Next-generation thin-film photovoltaic devices are drawing significant attention as off-grid power sources for next-generation wearable electronics, such as biosensors, electronic skins, and displays. Among them, organic photovoltaics (OPVs)-based flexible photovoltaic platforms can be seamlessly integrated to any devices while supplying efficient light harvesting owing to their unique features of high power-per-weight output and their excellent mechanical robustness. Indeed, in the last few decades, significant advancements have been achieved in OPVs, which exhibit power conversion efficiencies (PCEs) of up to 18% for single-junction cells via optimization of photovoltaic donor/acceptor (D/A) materials (especially developing non-fullerene (NF) acceptors), device architectures, and D/A blend morphologies. As a result, we are witnessing advances in flexible and even stretchable organic solar cells as energy sources for state-of-the-art devices.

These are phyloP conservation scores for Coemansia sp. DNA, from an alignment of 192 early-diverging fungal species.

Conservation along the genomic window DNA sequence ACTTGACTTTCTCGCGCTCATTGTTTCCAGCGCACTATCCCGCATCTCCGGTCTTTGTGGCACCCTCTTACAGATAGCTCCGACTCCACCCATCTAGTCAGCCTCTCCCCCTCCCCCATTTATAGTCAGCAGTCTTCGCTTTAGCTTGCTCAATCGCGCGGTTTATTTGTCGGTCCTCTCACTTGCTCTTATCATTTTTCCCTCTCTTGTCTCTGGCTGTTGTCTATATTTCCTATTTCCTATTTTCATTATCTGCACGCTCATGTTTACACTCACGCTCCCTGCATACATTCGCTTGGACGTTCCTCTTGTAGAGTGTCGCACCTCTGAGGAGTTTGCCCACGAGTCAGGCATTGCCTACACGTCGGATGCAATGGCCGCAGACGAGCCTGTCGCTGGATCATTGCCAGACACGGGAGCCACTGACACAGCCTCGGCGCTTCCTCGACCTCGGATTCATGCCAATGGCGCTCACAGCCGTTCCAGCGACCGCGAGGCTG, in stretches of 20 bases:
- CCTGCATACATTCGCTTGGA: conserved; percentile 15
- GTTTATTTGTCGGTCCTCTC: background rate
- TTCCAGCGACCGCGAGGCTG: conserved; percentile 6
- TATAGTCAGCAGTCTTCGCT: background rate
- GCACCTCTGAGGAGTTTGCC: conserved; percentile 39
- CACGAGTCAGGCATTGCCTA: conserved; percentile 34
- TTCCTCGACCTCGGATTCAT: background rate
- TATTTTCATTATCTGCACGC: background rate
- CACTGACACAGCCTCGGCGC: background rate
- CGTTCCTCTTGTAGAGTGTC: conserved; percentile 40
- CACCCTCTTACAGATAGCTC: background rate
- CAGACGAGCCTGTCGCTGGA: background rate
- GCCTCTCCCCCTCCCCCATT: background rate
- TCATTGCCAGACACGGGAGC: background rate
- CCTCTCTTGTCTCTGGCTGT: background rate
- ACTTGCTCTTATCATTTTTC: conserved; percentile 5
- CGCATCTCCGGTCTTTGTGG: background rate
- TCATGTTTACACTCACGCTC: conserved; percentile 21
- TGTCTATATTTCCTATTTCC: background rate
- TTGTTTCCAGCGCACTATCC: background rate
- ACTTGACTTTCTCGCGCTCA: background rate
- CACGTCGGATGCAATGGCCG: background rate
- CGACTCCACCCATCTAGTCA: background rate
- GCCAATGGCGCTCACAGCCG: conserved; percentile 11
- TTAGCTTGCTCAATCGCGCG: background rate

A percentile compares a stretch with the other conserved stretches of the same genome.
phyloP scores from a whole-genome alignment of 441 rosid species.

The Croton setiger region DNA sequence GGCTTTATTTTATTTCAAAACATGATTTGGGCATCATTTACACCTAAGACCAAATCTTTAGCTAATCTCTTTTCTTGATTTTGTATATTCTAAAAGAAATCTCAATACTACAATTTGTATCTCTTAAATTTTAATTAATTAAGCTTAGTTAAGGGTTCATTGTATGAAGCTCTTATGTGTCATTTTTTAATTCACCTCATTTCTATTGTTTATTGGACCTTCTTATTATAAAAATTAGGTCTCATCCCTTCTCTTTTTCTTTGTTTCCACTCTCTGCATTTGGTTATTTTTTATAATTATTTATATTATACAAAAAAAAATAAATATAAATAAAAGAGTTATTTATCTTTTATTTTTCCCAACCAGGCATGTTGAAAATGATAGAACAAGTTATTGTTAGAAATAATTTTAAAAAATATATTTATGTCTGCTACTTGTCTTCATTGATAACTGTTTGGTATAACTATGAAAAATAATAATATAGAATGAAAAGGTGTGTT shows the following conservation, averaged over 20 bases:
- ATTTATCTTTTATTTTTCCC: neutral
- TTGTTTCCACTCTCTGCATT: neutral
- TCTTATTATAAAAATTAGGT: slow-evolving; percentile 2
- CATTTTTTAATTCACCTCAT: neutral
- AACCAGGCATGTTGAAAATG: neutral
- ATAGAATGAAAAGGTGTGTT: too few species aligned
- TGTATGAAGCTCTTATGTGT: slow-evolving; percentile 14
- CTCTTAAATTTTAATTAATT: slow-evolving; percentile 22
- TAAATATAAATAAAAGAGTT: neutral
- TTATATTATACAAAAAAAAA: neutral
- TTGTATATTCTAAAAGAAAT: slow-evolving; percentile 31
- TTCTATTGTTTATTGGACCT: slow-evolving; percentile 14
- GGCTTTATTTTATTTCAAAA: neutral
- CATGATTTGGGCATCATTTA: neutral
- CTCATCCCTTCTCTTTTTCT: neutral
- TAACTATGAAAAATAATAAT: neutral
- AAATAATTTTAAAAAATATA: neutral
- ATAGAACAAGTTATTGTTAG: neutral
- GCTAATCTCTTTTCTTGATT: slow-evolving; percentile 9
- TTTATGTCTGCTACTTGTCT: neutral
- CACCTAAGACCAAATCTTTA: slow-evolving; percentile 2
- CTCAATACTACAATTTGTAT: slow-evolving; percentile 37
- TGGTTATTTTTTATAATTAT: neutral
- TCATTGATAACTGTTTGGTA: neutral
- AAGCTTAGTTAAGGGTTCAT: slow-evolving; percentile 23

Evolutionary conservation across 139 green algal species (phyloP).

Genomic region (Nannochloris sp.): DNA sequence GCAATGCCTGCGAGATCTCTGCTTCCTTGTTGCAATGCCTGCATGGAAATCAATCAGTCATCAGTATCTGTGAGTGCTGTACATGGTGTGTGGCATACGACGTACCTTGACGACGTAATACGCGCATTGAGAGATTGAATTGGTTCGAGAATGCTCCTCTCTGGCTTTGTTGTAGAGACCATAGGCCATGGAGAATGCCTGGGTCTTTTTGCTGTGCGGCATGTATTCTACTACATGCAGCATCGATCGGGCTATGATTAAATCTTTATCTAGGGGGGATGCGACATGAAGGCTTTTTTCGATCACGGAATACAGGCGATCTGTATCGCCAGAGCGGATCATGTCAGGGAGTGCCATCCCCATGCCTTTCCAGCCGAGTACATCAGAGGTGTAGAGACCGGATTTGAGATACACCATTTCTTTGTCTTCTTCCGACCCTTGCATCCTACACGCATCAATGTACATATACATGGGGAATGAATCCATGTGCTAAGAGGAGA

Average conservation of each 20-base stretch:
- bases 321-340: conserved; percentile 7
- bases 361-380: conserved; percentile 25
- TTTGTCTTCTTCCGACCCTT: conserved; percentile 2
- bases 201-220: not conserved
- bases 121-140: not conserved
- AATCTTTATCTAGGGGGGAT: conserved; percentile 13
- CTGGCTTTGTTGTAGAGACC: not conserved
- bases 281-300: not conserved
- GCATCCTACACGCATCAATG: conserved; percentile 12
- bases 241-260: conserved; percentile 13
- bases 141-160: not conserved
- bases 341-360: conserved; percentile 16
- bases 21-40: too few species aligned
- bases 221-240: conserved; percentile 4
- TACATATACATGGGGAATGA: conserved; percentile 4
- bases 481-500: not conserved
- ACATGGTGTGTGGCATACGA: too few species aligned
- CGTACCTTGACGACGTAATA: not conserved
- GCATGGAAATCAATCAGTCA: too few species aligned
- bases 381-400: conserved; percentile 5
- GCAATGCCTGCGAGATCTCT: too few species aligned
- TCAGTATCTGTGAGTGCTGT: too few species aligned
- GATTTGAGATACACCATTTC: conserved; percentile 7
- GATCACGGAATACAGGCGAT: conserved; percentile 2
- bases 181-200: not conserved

Despite the surprising progress in OPVs, achieving such high efficiency and reasonable mechanical robustness simultaneously for wearable devices is still considered a grand challenge. Challenges to overcome include material designs, fabrication processes, novel device structures, and performance characterization under diverse harsh circumstances.
This symposium welcomes a collection of abstracts that highlight these major challenges in the state-of-the-art novel organic material designs, device structures for enhancing mechanical stability, and fabrication processes on plastic substrates. The symposium will be open to various researchers focusing on materials and devices for flexible and wearable electronics and their applications, including biosensors, e-skins, and system-level integrations.